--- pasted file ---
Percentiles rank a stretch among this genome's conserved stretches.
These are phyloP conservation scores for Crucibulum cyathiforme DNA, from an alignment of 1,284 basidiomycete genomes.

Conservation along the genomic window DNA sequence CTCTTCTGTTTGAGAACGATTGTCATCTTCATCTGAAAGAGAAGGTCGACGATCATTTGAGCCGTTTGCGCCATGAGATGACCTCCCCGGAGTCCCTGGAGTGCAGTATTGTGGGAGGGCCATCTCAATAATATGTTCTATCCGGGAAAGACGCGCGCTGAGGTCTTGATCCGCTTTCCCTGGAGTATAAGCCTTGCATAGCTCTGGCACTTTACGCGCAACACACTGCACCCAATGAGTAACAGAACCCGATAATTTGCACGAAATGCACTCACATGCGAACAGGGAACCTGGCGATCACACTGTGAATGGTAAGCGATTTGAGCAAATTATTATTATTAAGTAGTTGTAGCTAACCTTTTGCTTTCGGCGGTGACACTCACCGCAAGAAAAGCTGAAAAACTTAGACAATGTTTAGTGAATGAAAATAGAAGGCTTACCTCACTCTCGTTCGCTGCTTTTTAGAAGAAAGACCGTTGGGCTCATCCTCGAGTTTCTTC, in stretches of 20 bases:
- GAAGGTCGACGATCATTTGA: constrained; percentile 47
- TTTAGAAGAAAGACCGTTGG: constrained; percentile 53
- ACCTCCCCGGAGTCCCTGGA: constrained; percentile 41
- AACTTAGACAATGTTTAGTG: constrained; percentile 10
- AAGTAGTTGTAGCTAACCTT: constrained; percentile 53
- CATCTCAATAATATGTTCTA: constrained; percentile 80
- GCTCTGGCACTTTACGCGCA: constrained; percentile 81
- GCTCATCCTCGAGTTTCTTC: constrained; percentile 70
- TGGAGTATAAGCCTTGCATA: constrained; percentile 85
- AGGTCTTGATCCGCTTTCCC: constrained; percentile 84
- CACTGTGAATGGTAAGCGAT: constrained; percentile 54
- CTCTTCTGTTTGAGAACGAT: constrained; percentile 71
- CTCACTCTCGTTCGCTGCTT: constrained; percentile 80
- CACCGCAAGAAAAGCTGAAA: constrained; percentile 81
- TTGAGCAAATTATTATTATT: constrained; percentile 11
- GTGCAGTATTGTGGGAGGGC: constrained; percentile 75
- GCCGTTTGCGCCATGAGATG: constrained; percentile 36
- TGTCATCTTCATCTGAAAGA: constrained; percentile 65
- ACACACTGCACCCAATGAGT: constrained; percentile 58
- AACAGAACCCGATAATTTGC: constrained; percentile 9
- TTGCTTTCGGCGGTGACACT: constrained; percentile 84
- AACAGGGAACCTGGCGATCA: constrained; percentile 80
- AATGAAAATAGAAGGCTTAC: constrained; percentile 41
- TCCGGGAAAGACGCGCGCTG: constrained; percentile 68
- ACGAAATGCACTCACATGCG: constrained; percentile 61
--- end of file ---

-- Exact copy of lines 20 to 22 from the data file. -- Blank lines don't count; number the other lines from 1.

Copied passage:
- GCCGTTTGCGCCATGAGATG: constrained; percentile 36
- TGTCATCTTCATCTGAAAGA: constrained; percentile 65
- ACACACTGCACCCAATGAGT: constrained; percentile 58